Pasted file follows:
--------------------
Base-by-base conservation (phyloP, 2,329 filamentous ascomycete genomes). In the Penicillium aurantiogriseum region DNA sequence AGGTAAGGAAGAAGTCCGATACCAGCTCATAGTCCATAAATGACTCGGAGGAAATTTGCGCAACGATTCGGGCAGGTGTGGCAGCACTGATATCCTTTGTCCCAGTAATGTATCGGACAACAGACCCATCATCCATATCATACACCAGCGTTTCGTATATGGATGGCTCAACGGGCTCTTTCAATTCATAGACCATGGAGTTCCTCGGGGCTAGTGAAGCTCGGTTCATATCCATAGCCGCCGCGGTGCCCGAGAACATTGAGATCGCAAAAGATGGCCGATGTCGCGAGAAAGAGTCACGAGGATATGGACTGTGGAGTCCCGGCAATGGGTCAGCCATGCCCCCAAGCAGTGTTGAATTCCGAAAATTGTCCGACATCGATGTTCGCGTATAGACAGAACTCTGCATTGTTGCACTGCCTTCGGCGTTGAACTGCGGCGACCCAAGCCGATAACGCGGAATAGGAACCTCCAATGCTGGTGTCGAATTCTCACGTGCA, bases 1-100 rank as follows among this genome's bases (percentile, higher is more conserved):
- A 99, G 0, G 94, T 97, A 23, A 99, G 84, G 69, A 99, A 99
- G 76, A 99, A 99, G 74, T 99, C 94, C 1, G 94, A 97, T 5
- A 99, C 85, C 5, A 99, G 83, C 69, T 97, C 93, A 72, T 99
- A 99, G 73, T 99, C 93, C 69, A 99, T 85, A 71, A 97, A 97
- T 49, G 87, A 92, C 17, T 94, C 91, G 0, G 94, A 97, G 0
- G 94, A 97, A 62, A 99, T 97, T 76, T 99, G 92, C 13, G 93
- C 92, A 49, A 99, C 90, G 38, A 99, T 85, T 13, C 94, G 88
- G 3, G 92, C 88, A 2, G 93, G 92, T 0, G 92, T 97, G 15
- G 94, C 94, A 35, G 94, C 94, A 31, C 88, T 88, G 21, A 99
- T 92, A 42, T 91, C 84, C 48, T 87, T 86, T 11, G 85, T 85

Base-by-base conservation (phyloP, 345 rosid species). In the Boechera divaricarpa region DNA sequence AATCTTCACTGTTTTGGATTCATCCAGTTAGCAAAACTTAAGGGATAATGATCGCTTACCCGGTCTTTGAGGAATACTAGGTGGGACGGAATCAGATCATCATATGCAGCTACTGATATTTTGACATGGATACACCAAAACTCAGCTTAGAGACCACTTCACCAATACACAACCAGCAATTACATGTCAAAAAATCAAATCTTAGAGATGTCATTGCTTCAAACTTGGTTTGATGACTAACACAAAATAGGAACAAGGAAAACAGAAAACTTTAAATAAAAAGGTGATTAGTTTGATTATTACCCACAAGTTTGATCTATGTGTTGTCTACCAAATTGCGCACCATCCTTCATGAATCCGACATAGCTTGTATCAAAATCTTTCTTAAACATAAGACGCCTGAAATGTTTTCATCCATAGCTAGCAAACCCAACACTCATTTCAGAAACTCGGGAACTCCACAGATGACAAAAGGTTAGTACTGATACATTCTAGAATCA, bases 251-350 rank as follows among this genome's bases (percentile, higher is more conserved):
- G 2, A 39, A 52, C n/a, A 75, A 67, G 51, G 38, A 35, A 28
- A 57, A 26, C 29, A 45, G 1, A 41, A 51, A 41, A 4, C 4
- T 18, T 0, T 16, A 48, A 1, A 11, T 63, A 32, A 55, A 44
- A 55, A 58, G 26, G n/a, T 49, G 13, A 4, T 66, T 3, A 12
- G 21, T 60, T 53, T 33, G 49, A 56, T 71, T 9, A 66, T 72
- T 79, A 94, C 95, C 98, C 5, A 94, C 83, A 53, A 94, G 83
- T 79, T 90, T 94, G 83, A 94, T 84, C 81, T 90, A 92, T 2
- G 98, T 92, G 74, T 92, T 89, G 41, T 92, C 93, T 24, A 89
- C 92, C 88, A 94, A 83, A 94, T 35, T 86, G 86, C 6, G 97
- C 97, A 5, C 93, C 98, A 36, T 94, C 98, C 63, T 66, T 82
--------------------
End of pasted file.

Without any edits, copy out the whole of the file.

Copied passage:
Base-by-base conservation (phyloP, 2,329 filamentous ascomycete genomes). In the Penicillium aurantiogriseum region DNA sequence AGGTAAGGAAGAAGTCCGATACCAGCTCATAGTCCATAAATGACTCGGAGGAAATTTGCGCAACGATTCGGGCAGGTGTGGCAGCACTGATATCCTTTGTCCCAGTAATGTATCGGACAACAGACCCATCATCCATATCATACACCAGCGTTTCGTATATGGATGGCTCAACGGGCTCTTTCAATTCATAGACCATGGAGTTCCTCGGGGCTAGTGAAGCTCGGTTCATATCCATAGCCGCCGCGGTGCCCGAGAACATTGAGATCGCAAAAGATGGCCGATGTCGCGAGAAAGAGTCACGAGGATATGGACTGTGGAGTCCCGGCAATGGGTCAGCCATGCCCCCAAGCAGTGTTGAATTCCGAAAATTGTCCGACATCGATGTTCGCGTATAGACAGAACTCTGCATTGTTGCACTGCCTTCGGCGTTGAACTGCGGCGACCCAAGCCGATAACGCGGAATAGGAACCTCCAATGCTGGTGTCGAATTCTCACGTGCA, bases 1-100 rank as follows among this genome's bases (percentile, higher is more conserved):
- A 99, G 0, G 94, T 97, A 23, A 99, G 84, G 69, A 99, A 99
- G 76, A 99, A 99, G 74, T 99, C 94, C 1, G 94, A 97, T 5
- A 99, C 85, C 5, A 99, G 83, C 69, T 97, C 93, A 72, T 99
- A 99, G 73, T 99, C 93, C 69, A 99, T 85, A 71, A 97, A 97
- T 49, G 87, A 92, C 17, T 94, C 91, G 0, G 94, A 97, G 0
- G 94, A 97, A 62, A 99, T 97, T 76, T 99, G 92, C 13, G 93
- C 92, A 49, A 99, C 90, G 38, A 99, T 85, T 13, C 94, G 88
- G 3, G 92, C 88, A 2, G 93, G 92, T 0, G 92, T 97, G 15
- G 94, C 94, A 35, G 94, C 94, A 31, C 88, T 88, G 21, A 99
- T 92, A 42, T 91, C 84, C 48, T 87, T 86, T 11, G 85, T 85

Base-by-base conservation (phyloP, 345 rosid species). In the Boechera divaricarpa region DNA sequence AATCTTCACTGTTTTGGATTCATCCAGTTAGCAAAACTTAAGGGATAATGATCGCTTACCCGGTCTTTGAGGAATACTAGGTGGGACGGAATCAGATCATCATATGCAGCTACTGATATTTTGACATGGATACACCAAAACTCAGCTTAGAGACCACTTCACCAATACACAACCAGCAATTACATGTCAAAAAATCAAATCTTAGAGATGTCATTGCTTCAAACTTGGTTTGATGACTAACACAAAATAGGAACAAGGAAAACAGAAAACTTTAAATAAAAAGGTGATTAGTTTGATTATTACCCACAAGTTTGATCTATGTGTTGTCTACCAAATTGCGCACCATCCTTCATGAATCCGACATAGCTTGTATCAAAATCTTTCTTAAACATAAGACGCCTGAAATGTTTTCATCCATAGCTAGCAAACCCAACACTCATTTCAGAAACTCGGGAACTCCACAGATGACAAAAGGTTAGTACTGATACATTCTAGAATCA, bases 251-350 rank as follows among this genome's bases (percentile, higher is more conserved):
- G 2, A 39, A 52, C n/a, A 75, A 67, G 51, G 38, A 35, A 28
- A 57, A 26, C 29, A 45, G 1, A 41, A 51, A 41, A 4, C 4
- T 18, T 0, T 16, A 48, A 1, A 11, T 63, A 32, A 55, A 44
- A 55, A 58, G 26, G n/a, T 49, G 13, A 4, T 66, T 3, A 12
- G 21, T 60, T 53, T 33, G 49, A 56, T 71, T 9, A 66, T 72
- T 79, A 94, C 95, C 98, C 5, A 94, C 83, A 53, A 94, G 83
- T 79, T 90, T 94, G 83, A 94, T 84, C 81, T 90, A 92, T 2
- G 98, T 92, G 74, T 92, T 89, G 41, T 92, C 93, T 24, A 89
- C 92, C 88, A 94, A 83, A 94, T 35, T 86, G 86, C 6, G 97
- C 97, A 5, C 93, C 98, A 36, T 94, C 98, C 63, T 66, T 82